Author + information
- Received March 2, 1995
- Revision received June 1, 1995
- Accepted June 19, 1995
- Published online November 1, 1995.
- Lawrence I. Deckelbaum, MD, FACCa,*,
- Madhu K. Natarajan, MDa,*,
- John A. Bittl, MD, FACCa,†,
- Kate Rohlfs, RNa,
- John Scott, BSa,
- Robert Chisholm, MD, FACCa,*,
- Kimberley A. Bowman, RNa,*,
- Bradley H. Strauss, MD, PhDa,*,
- The Percutaneous Excimer Laser Coronary Angioplasty (PELCA) Investigatorsa
- ↵*Address for correspondence:Dr. Lawrence I. Deckelbaum, Section of Cardiology-111-B, West Haven VA Medical Center. 950 Campbell Avenue, West Haven, Connecticut 06516.
Objectives. We sought to evaluate whether intracoronary saline infusion during excimer laser coronary angioplasty decreases the incidence of significant laser-induced coronary artery dissections.
Background. Despite procedural success rates >90%, coronary artery dissections occur in 17% to 27% of excimer laser coronary angioplasty procedures. Excimer laser irradiation of blood results in vapor bubble formation and acoustomechanical trauma to the vessel wall. Saline infusion into a coronary artery may minimize blood irradiation and consequent arterial wall damage.
Methods. In this prospective, randomized, controlled study, consecutive patients undergoing excimer laser coronary angioplasty were randomly assigned to conventional laser irradiation in a blood medium or to laser irradiation with blood displacement by intracoronary saline infusion. In the patients randomized to intracoronary saline infusion, prewarmed normal saline was injected through the coronary artery guide catheter at a rate of 1 to 2 ml/s using a power injector. The incidence and severity of dissection after excimer laser ablation were evaluated in a core laboratory by angiographers with no knowledge of treatment assignment. The severity of coronary artery dissection was rated on an ordinal scale of 1 to 5. Dissections of grade 2 or higher were considered significant.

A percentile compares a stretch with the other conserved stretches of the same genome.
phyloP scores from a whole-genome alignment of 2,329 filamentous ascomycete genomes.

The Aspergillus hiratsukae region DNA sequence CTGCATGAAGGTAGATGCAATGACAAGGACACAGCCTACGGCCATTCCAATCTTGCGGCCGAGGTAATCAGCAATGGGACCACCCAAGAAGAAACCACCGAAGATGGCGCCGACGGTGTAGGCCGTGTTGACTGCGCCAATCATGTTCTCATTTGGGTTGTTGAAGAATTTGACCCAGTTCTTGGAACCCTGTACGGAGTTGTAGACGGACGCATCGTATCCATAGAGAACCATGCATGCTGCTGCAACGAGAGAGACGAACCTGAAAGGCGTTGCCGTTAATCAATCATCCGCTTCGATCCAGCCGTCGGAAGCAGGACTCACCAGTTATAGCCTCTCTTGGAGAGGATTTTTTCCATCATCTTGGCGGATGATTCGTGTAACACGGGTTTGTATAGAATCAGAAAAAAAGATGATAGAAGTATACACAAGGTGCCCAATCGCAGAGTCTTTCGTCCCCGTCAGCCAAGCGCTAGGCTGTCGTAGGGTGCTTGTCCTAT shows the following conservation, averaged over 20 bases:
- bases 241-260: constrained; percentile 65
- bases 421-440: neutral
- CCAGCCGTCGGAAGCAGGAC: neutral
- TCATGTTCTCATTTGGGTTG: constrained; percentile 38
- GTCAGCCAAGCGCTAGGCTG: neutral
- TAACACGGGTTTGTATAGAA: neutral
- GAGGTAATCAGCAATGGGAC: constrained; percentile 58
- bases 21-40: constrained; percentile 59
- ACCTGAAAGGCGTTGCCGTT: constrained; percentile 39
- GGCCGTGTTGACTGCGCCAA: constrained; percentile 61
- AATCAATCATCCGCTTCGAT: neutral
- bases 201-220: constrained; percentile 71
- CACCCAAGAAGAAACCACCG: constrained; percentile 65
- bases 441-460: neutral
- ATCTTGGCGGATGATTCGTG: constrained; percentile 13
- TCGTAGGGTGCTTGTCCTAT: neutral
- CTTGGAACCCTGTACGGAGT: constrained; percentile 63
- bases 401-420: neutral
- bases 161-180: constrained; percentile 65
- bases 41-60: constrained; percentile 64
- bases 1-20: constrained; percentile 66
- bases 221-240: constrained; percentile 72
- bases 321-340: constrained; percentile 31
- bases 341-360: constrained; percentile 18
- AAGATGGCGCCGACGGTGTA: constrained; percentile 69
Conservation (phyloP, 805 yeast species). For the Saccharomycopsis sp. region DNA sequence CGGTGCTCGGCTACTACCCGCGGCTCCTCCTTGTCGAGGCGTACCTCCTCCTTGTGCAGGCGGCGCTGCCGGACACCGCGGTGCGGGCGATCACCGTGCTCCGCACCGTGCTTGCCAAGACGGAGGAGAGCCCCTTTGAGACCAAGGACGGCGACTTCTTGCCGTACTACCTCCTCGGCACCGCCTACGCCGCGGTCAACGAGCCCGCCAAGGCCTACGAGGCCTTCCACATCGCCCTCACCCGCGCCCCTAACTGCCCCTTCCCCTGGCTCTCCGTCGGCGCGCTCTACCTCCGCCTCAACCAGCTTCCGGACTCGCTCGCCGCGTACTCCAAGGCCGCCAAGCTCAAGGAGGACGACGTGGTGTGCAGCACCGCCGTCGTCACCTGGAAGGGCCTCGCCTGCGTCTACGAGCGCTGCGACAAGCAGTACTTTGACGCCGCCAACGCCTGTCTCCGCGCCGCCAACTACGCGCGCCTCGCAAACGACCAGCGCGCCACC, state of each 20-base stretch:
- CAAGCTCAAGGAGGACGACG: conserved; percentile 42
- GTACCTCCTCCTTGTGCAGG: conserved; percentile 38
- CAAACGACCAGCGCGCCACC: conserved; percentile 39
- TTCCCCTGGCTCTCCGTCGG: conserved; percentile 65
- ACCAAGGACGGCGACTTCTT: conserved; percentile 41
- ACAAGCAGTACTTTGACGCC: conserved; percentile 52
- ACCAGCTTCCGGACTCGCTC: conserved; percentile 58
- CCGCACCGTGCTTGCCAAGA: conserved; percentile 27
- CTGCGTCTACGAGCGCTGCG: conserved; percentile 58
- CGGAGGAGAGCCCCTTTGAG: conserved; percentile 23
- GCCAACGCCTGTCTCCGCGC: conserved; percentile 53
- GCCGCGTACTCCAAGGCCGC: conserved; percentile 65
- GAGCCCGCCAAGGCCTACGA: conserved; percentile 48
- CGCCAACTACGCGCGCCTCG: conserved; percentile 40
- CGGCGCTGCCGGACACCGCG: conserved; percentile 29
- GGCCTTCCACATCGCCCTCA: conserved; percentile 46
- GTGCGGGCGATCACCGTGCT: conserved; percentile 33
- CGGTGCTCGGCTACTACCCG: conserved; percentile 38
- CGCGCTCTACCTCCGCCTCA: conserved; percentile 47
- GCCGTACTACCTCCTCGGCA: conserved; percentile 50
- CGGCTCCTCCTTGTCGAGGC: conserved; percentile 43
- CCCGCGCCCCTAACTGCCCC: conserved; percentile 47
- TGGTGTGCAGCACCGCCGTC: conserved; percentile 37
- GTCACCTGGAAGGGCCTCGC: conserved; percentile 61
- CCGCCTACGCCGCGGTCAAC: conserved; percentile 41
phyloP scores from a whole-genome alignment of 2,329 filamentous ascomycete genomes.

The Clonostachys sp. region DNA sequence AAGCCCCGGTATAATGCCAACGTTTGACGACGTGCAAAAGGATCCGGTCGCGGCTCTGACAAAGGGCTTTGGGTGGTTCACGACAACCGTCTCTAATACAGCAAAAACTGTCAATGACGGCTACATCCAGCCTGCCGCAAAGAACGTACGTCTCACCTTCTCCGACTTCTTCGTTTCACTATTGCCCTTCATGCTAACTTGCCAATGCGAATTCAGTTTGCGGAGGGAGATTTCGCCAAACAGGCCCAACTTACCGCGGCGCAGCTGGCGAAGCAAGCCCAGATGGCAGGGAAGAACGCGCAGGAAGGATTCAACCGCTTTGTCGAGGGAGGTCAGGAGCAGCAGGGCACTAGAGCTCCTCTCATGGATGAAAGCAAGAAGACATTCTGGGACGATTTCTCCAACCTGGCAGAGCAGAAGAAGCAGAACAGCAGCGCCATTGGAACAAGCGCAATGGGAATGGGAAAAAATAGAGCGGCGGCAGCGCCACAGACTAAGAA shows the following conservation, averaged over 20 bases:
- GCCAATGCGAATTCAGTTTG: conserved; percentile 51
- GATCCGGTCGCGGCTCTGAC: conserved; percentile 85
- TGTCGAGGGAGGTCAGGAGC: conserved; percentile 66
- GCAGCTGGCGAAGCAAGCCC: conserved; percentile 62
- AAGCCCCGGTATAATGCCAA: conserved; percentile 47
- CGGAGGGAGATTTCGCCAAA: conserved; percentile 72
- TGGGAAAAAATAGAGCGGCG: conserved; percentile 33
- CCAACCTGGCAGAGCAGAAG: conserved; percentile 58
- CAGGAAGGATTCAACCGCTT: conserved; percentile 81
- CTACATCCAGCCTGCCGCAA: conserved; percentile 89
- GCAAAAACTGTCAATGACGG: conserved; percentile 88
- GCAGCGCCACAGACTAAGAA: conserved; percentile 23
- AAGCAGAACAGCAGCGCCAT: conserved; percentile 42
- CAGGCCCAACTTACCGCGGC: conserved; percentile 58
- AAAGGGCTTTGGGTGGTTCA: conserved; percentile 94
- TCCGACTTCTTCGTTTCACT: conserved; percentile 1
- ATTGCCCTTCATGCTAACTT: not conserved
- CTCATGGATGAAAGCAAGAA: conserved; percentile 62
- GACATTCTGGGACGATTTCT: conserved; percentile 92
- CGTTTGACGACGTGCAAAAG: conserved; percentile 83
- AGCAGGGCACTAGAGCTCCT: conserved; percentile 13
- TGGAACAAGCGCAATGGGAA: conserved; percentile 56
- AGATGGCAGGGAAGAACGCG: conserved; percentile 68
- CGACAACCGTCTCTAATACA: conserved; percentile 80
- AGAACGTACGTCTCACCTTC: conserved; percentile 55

Results. The mean (±SE) dissection grade after laser angioplasty in patients treated with intracoronary saline infusion was 0.43 ± 0.13 compared with 0.91 ± 0.26 in patients undergoing laser angioplasty in a blood medium. The incidence of significant dissection was 7% in saline-treated patients compared with 24% in conventionally treated patients (p < 0.05). No significant complications were associated with saline infusion.
Conclusions. Intracoronary saline infusion should be incorporated into all excimer laser coronary angioplasty procedures.
A list of the PELCA Investigators appears in the Appendix. This study was supported in part by a grant from Spectranetics Corporation. Colorado Springs, Colorado.
- Received March 2, 1995.
- Revision received June 1, 1995.
- Accepted June 19, 1995.
- American College of Cardiology